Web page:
Canaliculitis Awareness.Turk J Ophthalmol 2016; 46(1):25-29TJ
To evaluate the demographic characteristics, treatment, and results of patients with canaliculitis.
MATERIALS AND METHODS
Medical records including the demographic characteristics, clinical findings, and treatment outcomes of patients diagnosed and treated for canaliculitis between September 2009 and March 2014 were analyzed retrospectively.
The median age of the 7 canaliculitis patients consisting of 4 women and 3 men was 49 (range 8-58) years. All patients had unilateral canaliculitis (on the right side in 2 and left side in 5 patients) and the inferior canaliculus was involved more frequently (71.4%). Epiphora, chronic conjunctivitis, a palpable and thickened canaliculus, and yellow discharge from the punctum were present in all cases. Actinomyces spp. was the most frequently cultured microorganism (75%). Dacryolith was observed in 6 patients. Canaliculotomy and dacryolith removal with canalicular curettage were performed, followed by medical treatment (topical penicillin 100,000 U/ml and oral ampicillin/sulbactam) for 10 days. Patients were followed up for a mean duration of 17.0±15.2 (range 3-46) months. Signs and symptoms resolved completely within a month. Epiphora recurred in the 36th month in a single patient and was treated with daily canalicular irrigation with antibiotics and there were no further symptoms during 10 months of follow-up after the recurrence.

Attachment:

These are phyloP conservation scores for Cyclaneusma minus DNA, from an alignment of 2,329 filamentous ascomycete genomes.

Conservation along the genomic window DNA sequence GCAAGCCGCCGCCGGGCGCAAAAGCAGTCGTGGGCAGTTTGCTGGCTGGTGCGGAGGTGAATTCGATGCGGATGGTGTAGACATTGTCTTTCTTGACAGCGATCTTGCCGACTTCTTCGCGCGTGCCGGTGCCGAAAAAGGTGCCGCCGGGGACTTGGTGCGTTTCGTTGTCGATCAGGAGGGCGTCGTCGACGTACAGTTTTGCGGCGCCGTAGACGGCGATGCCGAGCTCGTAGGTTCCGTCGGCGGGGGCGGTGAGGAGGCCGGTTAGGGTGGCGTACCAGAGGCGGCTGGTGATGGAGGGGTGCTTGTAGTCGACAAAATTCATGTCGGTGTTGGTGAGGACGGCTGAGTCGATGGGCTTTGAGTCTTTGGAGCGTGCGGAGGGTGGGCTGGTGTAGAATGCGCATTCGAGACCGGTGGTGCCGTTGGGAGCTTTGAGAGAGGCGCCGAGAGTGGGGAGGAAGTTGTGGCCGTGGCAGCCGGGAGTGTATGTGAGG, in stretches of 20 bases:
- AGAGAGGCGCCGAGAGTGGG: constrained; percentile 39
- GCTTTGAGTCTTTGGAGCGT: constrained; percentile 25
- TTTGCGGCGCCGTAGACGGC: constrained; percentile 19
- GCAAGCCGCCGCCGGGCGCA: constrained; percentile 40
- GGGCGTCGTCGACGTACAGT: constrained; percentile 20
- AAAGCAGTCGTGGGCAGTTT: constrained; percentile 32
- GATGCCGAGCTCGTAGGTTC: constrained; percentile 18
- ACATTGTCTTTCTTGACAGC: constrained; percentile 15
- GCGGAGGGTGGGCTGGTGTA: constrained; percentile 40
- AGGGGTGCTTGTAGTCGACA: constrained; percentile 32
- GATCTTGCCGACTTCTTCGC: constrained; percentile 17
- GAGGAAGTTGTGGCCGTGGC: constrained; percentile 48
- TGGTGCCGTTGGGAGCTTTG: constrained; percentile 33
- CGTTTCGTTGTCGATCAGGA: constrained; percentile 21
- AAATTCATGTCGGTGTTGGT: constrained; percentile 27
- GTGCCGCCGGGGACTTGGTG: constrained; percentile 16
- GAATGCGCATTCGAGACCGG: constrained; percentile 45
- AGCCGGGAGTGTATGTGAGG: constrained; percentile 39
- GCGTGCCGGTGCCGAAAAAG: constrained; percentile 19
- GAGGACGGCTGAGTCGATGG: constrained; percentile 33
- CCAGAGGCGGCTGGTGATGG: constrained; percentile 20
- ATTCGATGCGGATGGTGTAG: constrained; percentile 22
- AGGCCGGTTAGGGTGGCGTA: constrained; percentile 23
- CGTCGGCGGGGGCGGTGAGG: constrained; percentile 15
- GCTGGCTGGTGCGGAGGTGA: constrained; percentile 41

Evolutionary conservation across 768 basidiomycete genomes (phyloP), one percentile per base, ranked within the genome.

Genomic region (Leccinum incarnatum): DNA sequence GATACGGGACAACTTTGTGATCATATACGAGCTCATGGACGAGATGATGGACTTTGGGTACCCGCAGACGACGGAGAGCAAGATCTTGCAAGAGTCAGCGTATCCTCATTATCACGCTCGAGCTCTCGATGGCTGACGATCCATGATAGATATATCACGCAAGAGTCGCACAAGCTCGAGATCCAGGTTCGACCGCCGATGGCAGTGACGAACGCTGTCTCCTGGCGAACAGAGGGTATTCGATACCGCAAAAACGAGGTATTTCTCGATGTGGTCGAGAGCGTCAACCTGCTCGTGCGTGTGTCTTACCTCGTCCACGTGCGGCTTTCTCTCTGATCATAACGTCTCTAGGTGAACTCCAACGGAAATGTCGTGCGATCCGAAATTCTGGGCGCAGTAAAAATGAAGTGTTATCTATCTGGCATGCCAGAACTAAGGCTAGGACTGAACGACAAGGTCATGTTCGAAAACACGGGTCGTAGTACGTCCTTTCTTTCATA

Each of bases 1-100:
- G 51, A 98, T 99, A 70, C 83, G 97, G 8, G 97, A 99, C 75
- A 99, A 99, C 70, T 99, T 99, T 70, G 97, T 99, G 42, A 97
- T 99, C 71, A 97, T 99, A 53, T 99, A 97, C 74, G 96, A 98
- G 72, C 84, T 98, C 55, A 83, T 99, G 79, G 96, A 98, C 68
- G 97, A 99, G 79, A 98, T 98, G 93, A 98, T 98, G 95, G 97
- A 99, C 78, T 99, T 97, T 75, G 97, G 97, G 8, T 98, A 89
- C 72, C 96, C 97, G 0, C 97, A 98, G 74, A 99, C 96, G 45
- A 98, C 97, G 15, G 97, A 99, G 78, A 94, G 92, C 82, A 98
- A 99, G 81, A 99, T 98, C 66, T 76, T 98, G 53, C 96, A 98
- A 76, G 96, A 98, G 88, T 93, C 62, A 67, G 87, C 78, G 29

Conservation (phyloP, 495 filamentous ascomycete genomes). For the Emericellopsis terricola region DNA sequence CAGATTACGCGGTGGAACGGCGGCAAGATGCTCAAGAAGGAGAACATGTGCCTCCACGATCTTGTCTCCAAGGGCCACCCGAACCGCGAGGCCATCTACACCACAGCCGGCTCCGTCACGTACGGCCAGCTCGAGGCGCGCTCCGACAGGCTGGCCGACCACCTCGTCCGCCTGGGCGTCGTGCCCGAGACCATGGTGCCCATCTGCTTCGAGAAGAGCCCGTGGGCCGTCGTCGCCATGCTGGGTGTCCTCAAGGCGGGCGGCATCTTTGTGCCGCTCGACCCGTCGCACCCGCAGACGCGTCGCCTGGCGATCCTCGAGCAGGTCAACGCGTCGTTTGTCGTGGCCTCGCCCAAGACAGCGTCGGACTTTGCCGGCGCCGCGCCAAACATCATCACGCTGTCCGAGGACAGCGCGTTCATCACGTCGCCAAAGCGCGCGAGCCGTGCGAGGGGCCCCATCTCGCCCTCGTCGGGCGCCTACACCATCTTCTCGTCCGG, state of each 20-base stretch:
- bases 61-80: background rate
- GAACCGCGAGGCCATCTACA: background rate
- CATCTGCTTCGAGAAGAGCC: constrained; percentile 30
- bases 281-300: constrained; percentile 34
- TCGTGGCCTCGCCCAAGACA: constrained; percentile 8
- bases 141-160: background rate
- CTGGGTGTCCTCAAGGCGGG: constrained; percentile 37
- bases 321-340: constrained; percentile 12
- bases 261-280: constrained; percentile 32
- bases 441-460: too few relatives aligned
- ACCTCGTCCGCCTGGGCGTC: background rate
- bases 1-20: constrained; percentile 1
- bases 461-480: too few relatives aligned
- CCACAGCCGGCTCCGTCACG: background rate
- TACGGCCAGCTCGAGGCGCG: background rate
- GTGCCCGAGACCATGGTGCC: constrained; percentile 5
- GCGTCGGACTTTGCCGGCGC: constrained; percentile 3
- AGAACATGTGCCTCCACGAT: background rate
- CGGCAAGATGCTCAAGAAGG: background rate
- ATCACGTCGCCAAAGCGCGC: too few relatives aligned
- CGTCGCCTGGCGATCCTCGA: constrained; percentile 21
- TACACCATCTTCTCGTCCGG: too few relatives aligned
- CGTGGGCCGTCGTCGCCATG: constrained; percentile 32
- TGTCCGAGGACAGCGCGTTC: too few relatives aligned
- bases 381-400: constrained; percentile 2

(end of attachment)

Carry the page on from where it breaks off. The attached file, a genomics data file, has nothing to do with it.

Canaliculitis is often overlooked and can be misdiagnosed. Every patient with chronic conjunctivitis and lacrimal infection should be examined carefully for canaliculitis.